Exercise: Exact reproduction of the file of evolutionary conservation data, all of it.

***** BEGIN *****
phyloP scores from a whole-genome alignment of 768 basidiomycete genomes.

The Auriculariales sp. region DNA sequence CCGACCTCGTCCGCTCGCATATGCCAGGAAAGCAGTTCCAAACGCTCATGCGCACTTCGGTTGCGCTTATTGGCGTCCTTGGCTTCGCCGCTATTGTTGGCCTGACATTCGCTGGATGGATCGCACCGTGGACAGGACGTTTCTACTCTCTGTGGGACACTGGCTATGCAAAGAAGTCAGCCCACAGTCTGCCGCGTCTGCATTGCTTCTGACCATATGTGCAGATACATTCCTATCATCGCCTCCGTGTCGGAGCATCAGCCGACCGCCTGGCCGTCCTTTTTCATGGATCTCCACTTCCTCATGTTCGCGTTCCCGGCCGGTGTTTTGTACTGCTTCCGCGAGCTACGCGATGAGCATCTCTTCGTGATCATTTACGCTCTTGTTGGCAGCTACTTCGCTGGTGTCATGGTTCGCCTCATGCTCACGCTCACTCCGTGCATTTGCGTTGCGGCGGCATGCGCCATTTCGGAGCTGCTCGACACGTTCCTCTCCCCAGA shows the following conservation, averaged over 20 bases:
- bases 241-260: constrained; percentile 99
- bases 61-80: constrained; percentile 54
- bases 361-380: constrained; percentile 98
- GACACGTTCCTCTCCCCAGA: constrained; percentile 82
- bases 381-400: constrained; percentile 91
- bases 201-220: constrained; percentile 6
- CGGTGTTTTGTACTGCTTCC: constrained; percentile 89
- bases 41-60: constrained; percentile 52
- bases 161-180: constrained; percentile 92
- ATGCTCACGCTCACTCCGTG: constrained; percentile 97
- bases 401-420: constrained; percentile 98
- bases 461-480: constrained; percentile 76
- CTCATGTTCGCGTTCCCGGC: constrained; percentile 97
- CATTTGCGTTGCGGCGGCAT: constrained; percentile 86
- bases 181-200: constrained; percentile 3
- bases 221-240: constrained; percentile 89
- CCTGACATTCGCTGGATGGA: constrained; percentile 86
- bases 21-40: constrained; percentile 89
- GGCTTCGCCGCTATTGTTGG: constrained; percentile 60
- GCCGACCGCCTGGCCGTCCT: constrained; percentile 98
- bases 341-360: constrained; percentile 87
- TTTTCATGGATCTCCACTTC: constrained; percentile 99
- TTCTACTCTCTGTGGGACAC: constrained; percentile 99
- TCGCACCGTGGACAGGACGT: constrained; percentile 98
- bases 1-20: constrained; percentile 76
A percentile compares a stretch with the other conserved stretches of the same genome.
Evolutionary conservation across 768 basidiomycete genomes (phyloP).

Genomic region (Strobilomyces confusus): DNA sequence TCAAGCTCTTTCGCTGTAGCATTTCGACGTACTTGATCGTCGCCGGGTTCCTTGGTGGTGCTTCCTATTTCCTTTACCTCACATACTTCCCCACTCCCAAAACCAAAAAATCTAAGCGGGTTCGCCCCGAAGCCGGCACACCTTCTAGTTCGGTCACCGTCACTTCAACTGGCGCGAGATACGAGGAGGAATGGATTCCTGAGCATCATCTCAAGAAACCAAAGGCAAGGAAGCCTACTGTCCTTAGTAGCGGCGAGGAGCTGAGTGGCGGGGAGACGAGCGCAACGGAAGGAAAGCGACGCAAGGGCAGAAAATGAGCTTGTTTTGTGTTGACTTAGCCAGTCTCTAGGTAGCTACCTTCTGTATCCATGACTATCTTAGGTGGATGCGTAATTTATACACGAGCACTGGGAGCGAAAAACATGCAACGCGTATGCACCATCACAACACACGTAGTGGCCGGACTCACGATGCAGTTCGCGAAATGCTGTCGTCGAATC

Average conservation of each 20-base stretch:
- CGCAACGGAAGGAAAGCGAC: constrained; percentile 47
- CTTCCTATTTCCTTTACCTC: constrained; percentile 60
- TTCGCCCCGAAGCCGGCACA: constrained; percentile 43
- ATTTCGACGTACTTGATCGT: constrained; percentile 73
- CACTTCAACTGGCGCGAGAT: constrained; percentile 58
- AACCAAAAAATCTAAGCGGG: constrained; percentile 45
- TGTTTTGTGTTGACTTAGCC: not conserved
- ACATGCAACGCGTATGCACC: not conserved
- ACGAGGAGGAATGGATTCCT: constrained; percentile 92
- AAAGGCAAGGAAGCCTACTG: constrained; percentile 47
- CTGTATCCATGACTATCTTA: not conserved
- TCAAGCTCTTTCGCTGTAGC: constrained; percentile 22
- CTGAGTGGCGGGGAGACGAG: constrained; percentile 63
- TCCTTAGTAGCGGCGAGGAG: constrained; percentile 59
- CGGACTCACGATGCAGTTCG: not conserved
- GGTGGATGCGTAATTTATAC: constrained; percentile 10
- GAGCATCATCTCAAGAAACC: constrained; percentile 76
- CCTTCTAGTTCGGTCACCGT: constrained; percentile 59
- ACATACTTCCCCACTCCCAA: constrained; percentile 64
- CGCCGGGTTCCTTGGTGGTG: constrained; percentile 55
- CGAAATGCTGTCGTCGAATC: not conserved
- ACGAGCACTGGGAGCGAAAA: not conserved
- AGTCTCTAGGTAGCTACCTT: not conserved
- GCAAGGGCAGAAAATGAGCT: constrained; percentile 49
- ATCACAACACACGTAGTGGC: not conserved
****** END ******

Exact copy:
phyloP scores from a whole-genome alignment of 768 basidiomycete genomes.

The Auriculariales sp. region DNA sequence CCGACCTCGTCCGCTCGCATATGCCAGGAAAGCAGTTCCAAACGCTCATGCGCACTTCGGTTGCGCTTATTGGCGTCCTTGGCTTCGCCGCTATTGTTGGCCTGACATTCGCTGGATGGATCGCACCGTGGACAGGACGTTTCTACTCTCTGTGGGACACTGGCTATGCAAAGAAGTCAGCCCACAGTCTGCCGCGTCTGCATTGCTTCTGACCATATGTGCAGATACATTCCTATCATCGCCTCCGTGTCGGAGCATCAGCCGACCGCCTGGCCGTCCTTTTTCATGGATCTCCACTTCCTCATGTTCGCGTTCCCGGCCGGTGTTTTGTACTGCTTCCGCGAGCTACGCGATGAGCATCTCTTCGTGATCATTTACGCTCTTGTTGGCAGCTACTTCGCTGGTGTCATGGTTCGCCTCATGCTCACGCTCACTCCGTGCATTTGCGTTGCGGCGGCATGCGCCATTTCGGAGCTGCTCGACACGTTCCTCTCCCCAGA shows the following conservation, averaged over 20 bases:
- bases 241-260: constrained; percentile 99
- bases 61-80: constrained; percentile 54
- bases 361-380: constrained; percentile 98
- GACACGTTCCTCTCCCCAGA: constrained; percentile 82
- bases 381-400: constrained; percentile 91
- bases 201-220: constrained; percentile 6
- CGGTGTTTTGTACTGCTTCC: constrained; percentile 89
- bases 41-60: constrained; percentile 52
- bases 161-180: constrained; percentile 92
- ATGCTCACGCTCACTCCGTG: constrained; percentile 97
- bases 401-420: constrained; percentile 98
- bases 461-480: constrained; percentile 76
- CTCATGTTCGCGTTCCCGGC: constrained; percentile 97
- CATTTGCGTTGCGGCGGCAT: constrained; percentile 86
- bases 181-200: constrained; percentile 3
- bases 221-240: constrained; percentile 89
- CCTGACATTCGCTGGATGGA: constrained; percentile 86
- bases 21-40: constrained; percentile 89
- GGCTTCGCCGCTATTGTTGG: constrained; percentile 60
- GCCGACCGCCTGGCCGTCCT: constrained; percentile 98
- bases 341-360: constrained; percentile 87
- TTTTCATGGATCTCCACTTC: constrained; percentile 99
- TTCTACTCTCTGTGGGACAC: constrained; percentile 99
- TCGCACCGTGGACAGGACGT: constrained; percentile 98
- bases 1-20: constrained; percentile 76
A percentile compares a stretch with the other conserved stretches of the same genome.
Evolutionary conservation across 768 basidiomycete genomes (phyloP).

Genomic region (Strobilomyces confusus): DNA sequence TCAAGCTCTTTCGCTGTAGCATTTCGACGTACTTGATCGTCGCCGGGTTCCTTGGTGGTGCTTCCTATTTCCTTTACCTCACATACTTCCCCACTCCCAAAACCAAAAAATCTAAGCGGGTTCGCCCCGAAGCCGGCACACCTTCTAGTTCGGTCACCGTCACTTCAACTGGCGCGAGATACGAGGAGGAATGGATTCCTGAGCATCATCTCAAGAAACCAAAGGCAAGGAAGCCTACTGTCCTTAGTAGCGGCGAGGAGCTGAGTGGCGGGGAGACGAGCGCAACGGAAGGAAAGCGACGCAAGGGCAGAAAATGAGCTTGTTTTGTGTTGACTTAGCCAGTCTCTAGGTAGCTACCTTCTGTATCCATGACTATCTTAGGTGGATGCGTAATTTATACACGAGCACTGGGAGCGAAAAACATGCAACGCGTATGCACCATCACAACACACGTAGTGGCCGGACTCACGATGCAGTTCGCGAAATGCTGTCGTCGAATC

Average conservation of each 20-base stretch:
- CGCAACGGAAGGAAAGCGAC: constrained; percentile 47
- CTTCCTATTTCCTTTACCTC: constrained; percentile 60
- TTCGCCCCGAAGCCGGCACA: constrained; percentile 43
- ATTTCGACGTACTTGATCGT: constrained; percentile 73
- CACTTCAACTGGCGCGAGAT: constrained; percentile 58
- AACCAAAAAATCTAAGCGGG: constrained; percentile 45
- TGTTTTGTGTTGACTTAGCC: not conserved
- ACATGCAACGCGTATGCACC: not conserved
- ACGAGGAGGAATGGATTCCT: constrained; percentile 92
- AAAGGCAAGGAAGCCTACTG: constrained; percentile 47
- CTGTATCCATGACTATCTTA: not conserved
- TCAAGCTCTTTCGCTGTAGC: constrained; percentile 22
- CTGAGTGGCGGGGAGACGAG: constrained; percentile 63
- TCCTTAGTAGCGGCGAGGAG: constrained; percentile 59
- CGGACTCACGATGCAGTTCG: not conserved
- GGTGGATGCGTAATTTATAC: constrained; percentile 10
- GAGCATCATCTCAAGAAACC: constrained; percentile 76
- CCTTCTAGTTCGGTCACCGT: constrained; percentile 59
- ACATACTTCCCCACTCCCAA: constrained; percentile 64
- CGCCGGGTTCCTTGGTGGTG: constrained; percentile 55
- CGAAATGCTGTCGTCGAATC: not conserved
- ACGAGCACTGGGAGCGAAAA: not conserved
- AGTCTCTAGGTAGCTACCTT: not conserved
- GCAAGGGCAGAAAATGAGCT: constrained; percentile 49
- ATCACAACACACGTAGTGGC: not conserved